Nostalgia has a habit of tricking the senses—a first time romance with an old high school crush, the rush of emotions seeing your ancestral hometown for the first time, and a taste of one of the culinary institutions of your youth all elicit skewed memories. For me, it’s Dave Wong’s Chinese-American, and the pocholicious bistec ranchero with machine-made flour tortillas at Arroyo’s Café or Mi Ranchito’s, in Stockton where I was born and raised.
While there’s nothing in the U.S. quite like the coarse, thick, dusty flour tortillas found at Mexican-American restaurants in Stockton, my most recent meal at Dave Wong’s will be my last. The orange chicken was dry, the chicken in foil flavorless, and the fried prawns strangely devoid of color. Whether the food had actually changed since I was a kid is still up for debate.
What exactly is it that makes otherwise reasonable people line up for bad food year after year? I hadn’t been to King Taco since the early 2000s, and only a handful of times ever since I moved to L.A. back in ’95. I found it dull and bland from the start, but I recently decided it was time to give it one last try.
After all, Pulitzer prize-winning L.A. Times food critic, Jonathan Gold, is still a King Taco man, recently giving its tacos it a B+ rating and crediting it with setting the tone of taquerias in L.A. More accurately, author of Taco USA and OC Weekly editor, Gustavo Arellano stated that King Taco is the original taco truck vendor and has a mean salsa. But a B+, from the belly of Los Angeles? Only if you’re grading on a bizarre curve or completely blinded by the fog of nostalgia. All the tacos I ate there were plain nasty.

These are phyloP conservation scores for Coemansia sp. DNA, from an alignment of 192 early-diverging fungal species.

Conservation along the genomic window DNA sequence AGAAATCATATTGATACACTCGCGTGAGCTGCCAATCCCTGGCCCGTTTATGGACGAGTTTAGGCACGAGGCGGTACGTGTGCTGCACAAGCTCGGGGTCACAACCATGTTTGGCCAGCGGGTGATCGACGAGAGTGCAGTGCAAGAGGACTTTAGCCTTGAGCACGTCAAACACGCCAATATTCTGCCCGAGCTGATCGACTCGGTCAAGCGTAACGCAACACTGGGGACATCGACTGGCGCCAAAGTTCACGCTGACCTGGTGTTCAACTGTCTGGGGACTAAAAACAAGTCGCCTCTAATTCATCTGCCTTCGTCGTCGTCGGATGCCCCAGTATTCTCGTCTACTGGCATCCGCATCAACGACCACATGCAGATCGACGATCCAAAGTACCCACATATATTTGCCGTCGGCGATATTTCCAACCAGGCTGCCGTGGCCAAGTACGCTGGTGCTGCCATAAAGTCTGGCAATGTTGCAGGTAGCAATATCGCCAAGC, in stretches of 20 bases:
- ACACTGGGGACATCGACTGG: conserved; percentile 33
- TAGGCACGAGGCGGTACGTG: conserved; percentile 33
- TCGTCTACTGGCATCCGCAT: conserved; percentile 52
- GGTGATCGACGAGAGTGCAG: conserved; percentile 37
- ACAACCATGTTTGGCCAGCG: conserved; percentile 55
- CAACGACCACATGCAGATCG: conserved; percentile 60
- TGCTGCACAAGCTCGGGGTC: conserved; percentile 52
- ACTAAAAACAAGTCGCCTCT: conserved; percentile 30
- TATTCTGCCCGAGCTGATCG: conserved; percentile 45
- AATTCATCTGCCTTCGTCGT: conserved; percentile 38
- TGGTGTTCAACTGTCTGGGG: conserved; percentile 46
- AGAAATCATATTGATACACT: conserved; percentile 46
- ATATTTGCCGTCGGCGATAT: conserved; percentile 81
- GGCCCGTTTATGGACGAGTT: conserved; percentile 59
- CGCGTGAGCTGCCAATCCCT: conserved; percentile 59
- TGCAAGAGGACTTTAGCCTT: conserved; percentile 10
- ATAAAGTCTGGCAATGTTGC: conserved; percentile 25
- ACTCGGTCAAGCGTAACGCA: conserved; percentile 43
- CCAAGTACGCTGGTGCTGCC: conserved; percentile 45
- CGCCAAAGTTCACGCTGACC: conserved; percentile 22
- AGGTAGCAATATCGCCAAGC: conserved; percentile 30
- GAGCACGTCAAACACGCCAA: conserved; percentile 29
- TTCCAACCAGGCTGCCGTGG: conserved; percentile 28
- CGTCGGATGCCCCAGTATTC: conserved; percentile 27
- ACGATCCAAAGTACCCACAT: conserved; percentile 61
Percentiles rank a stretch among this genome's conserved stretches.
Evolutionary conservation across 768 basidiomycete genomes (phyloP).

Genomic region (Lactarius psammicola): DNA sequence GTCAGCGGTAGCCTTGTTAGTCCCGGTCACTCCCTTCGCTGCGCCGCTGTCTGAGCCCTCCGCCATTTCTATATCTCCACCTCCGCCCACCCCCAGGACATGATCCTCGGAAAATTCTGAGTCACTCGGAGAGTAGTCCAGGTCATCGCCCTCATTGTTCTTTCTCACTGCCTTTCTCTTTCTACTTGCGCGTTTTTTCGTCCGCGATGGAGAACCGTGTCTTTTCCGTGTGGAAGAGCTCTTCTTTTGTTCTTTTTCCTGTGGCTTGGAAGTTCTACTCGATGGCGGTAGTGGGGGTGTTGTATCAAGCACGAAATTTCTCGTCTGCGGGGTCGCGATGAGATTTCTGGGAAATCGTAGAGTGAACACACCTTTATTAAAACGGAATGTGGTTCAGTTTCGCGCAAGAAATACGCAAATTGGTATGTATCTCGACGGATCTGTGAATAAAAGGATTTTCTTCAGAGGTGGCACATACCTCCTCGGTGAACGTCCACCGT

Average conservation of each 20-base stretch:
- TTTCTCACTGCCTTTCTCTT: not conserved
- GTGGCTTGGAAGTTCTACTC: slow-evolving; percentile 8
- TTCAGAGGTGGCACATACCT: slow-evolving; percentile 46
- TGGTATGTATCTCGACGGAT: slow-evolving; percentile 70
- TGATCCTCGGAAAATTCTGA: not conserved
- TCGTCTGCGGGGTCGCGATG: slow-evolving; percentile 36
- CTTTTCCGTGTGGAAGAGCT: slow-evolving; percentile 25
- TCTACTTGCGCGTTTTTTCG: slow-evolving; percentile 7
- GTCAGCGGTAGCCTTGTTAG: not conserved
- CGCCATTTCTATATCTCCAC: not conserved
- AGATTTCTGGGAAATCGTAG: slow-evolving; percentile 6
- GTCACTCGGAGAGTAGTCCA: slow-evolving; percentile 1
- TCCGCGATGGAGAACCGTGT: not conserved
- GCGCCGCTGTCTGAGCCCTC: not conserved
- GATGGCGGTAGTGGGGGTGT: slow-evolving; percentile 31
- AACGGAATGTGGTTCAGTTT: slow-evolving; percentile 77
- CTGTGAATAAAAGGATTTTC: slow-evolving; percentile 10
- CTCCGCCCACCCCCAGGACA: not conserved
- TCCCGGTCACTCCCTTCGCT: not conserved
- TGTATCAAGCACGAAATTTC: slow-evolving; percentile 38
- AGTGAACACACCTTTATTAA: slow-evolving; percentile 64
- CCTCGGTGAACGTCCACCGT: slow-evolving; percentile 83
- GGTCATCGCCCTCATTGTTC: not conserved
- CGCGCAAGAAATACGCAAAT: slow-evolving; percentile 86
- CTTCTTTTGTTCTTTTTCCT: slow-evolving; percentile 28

Gold mentioned that King Taco had carnitas first and then everybody had to have them on their menu; what King Taco has are indeed the same assorted meats of the non-regional Mexican-American taco truck and taquerias across the U.S.A. Their carnitas are dry, off-tasting pieces of gristle somehow absent of all pork flavor.
On the spit, the al pastor resembles a cylinder of rusty leather more than it does food, and the dry meat has more of a lightly sweet barbecue sauce profile than an al pastor marinade.
The carne asada isn’t cooked over fire—not that anyone would expect that from King Taco—but shouldn’t it at least taste good? Or taste like anything at all? Dry, everything is so dry, and the bits that aren’t dry are gummy. The blanket of soupy salsa and onions doesn’t even moisten the proteins on any of the tacos.
What you might be enjoying about King Taco is the masking formula of aromatic chopped onions, cilantro and a good salsa roja, which is all you really taste. But these are onion tacos on industrial tortillas with a salsa that somehow manages to avoid complementing the onions.
I have nothing but respect for the accomplishments of one of the most successful and trailblazing Mexican-American businesses in the U.S., but this is Los Angeles, and we are surrounded by the best tacos in the country.